Manuel Küblböc works for Gini, a Munich based 7-year old company focused on making the lives of all of us a little easier, by means of automating processes in our private lives which can be automated, mainly using the power of AI.
Manuel has a background in IT and the Agile Movement, and has been with Gini for the past 2,5 years. He was taken on board after the leadership team decided they wanted to change the way they were organised, focusing on self-organising principles. He has had the fortune to be able to focus 100% of his time on this job, taking the then 25 people strong organisation to their next level, a continuous work in progress.
He shares with us his stories on what happened in these 2.5 years. It becomes fairly clear that his personal interest in how people interact flows through in the focus within Gini on their organisational processes and culture.
Manuel is committed to creating businesses that are about more than a means of income for its employees and about more than profit for its shareholders. He promotes environments of meaning, community, and personal growth.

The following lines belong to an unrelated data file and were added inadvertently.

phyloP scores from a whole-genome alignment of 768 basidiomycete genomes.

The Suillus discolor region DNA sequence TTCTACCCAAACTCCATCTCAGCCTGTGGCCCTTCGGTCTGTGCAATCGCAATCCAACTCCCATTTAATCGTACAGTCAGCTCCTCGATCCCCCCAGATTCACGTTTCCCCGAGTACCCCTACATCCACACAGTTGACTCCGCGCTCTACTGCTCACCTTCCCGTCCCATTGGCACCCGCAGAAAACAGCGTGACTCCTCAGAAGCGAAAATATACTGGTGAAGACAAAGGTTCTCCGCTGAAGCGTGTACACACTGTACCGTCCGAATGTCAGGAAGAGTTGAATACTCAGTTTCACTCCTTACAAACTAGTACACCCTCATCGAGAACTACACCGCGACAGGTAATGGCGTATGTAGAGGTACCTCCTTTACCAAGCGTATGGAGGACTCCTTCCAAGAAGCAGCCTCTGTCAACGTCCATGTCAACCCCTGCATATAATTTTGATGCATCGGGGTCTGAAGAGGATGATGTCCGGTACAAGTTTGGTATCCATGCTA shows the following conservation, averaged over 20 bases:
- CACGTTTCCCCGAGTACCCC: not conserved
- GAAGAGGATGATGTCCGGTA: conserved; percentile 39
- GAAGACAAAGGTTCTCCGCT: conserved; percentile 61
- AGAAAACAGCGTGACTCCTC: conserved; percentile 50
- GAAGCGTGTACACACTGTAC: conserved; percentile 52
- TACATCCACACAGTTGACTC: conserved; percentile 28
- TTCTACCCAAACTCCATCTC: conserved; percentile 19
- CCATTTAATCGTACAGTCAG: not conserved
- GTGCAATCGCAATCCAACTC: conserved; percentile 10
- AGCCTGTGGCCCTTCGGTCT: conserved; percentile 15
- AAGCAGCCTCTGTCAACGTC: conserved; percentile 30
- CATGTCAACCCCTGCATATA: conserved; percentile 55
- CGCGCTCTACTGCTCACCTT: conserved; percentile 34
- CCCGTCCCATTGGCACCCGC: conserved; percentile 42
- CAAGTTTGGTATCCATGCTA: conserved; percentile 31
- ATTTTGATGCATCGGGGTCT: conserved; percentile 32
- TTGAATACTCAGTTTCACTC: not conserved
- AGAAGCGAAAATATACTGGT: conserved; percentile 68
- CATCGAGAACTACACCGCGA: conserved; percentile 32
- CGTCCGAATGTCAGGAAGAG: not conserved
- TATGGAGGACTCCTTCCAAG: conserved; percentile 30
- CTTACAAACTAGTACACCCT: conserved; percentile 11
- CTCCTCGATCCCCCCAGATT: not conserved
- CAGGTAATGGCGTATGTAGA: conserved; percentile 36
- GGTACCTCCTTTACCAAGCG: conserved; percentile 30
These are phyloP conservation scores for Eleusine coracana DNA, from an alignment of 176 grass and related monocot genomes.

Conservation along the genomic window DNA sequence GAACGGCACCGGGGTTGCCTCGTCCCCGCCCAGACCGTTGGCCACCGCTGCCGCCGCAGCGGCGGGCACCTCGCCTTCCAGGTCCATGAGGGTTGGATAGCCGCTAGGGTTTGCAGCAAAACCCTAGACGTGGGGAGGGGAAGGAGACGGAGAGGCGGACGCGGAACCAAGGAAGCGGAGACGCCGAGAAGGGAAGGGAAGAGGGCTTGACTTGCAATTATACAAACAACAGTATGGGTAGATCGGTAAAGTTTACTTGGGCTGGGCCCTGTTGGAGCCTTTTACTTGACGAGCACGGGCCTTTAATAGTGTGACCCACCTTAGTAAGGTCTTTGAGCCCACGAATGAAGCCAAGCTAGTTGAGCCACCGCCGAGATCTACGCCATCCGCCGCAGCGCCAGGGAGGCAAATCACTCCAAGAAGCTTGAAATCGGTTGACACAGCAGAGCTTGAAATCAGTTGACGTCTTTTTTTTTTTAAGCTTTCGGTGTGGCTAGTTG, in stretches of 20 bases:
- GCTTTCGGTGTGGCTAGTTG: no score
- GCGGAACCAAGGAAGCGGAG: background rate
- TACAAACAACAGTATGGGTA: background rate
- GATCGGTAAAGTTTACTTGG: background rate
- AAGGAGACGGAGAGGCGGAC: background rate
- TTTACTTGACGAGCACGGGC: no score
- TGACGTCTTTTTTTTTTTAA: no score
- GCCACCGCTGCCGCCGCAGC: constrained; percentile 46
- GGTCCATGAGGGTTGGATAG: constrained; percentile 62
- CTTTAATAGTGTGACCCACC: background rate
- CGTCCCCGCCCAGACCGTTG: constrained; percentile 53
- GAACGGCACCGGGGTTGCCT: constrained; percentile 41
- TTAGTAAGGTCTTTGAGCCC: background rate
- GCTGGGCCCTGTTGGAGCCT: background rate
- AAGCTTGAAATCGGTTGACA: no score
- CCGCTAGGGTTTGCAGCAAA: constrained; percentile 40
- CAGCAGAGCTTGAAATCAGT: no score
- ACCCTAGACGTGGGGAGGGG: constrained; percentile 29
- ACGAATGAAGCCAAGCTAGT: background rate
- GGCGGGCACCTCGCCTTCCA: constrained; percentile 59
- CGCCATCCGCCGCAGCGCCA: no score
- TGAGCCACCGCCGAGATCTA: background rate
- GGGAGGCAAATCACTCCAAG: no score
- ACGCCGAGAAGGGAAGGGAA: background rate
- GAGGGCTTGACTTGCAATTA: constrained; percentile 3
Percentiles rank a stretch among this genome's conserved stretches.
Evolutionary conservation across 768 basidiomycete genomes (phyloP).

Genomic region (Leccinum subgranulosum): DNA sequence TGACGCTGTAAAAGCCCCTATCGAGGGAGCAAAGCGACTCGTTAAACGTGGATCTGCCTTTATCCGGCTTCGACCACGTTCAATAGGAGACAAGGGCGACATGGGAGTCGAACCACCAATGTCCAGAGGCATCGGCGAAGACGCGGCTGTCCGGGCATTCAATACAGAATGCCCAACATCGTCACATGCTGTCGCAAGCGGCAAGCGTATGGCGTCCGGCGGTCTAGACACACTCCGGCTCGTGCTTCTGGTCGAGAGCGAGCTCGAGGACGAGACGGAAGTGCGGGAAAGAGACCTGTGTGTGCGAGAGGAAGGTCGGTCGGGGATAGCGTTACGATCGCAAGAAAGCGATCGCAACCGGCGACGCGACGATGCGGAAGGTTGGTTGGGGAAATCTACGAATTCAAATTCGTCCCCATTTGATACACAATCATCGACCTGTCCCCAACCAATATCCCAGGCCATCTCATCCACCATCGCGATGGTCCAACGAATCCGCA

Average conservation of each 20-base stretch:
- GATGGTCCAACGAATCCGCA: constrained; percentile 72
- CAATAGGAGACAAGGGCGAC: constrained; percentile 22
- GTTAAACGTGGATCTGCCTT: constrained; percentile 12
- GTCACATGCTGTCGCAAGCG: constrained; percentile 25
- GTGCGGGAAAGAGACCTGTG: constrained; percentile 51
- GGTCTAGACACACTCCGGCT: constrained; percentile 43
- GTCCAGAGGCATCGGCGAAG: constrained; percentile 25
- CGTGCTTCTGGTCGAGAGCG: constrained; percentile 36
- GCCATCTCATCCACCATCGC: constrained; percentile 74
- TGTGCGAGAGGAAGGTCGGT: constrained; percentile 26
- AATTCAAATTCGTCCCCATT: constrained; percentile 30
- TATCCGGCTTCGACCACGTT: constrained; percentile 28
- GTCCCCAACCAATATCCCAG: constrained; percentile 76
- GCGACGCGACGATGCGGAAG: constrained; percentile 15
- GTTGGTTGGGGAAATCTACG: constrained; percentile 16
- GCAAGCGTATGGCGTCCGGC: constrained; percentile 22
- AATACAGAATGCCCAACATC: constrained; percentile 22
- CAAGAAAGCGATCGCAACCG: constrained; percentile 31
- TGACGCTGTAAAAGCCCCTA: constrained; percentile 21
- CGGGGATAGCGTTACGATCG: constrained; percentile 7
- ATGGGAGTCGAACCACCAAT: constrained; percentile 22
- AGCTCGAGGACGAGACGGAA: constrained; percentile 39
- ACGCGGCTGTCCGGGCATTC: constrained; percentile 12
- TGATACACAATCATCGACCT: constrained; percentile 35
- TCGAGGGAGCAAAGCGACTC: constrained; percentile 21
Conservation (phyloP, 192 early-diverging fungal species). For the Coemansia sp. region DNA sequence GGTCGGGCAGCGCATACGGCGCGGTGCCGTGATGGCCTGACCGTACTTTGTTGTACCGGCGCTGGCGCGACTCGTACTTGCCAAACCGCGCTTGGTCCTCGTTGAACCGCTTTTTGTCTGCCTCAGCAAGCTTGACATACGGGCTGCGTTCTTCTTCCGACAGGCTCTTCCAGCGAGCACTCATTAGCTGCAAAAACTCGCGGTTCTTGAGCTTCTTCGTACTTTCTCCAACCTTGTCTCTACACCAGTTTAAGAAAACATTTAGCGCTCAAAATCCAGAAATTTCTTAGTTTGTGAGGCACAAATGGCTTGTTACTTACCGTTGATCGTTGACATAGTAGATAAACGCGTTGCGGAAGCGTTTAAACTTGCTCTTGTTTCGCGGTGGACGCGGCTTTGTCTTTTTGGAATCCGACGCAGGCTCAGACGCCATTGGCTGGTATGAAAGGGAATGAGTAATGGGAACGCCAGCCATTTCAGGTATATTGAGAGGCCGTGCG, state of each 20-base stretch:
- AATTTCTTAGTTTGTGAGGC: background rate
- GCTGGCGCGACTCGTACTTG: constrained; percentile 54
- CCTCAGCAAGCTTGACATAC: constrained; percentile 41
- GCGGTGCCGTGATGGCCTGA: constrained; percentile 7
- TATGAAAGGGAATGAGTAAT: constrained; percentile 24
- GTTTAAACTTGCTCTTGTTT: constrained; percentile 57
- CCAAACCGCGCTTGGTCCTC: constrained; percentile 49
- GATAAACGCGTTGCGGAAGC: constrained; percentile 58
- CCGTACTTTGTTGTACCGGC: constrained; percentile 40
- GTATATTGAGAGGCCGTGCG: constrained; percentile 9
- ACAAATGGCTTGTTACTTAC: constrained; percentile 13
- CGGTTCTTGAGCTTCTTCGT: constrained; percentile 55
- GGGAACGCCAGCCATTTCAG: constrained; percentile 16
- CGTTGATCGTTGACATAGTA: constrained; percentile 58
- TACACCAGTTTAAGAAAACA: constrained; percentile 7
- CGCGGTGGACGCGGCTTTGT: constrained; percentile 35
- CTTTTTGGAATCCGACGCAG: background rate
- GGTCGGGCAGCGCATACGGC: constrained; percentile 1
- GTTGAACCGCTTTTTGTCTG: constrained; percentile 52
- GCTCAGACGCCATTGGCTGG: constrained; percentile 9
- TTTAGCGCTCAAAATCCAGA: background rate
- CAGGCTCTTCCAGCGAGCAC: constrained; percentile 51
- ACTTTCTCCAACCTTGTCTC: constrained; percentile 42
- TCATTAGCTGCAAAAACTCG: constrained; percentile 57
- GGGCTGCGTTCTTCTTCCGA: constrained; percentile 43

At Gini, he facilitates the co-creation of how the company operates as an eco-system of autonomous teams. His work life led him from software development, via team coaching to org design. He is also a coffee snob.
Some Remarkable Quotes
“Good conflict resolution helps people understand themselves better.”
“Thinking more about the systemic, the collective, instead of the individual is the similar mindset shift we need both in organisations as well as in society at large.”
“I don’t see personal growth as a consequence, but as a prerequisite.”
“If there is never a conflict, we are not doing anything interesting”
“Copy, paste and adapt our handbook. We made it so it can be copied. Try it, experiment with it. But organisational development is always a work in progress.”
People, Organisations And Methods Mentioned During The Interview
The Listening Society: A Metamodern Guide to Politics (Hanzi Freinacht): http://metamoderna.org/metamodernism?lang=en. A book which asks the question ‘what is the next major developmental stage of society after the liberal democracy with a balance between capitalism and welfare state?’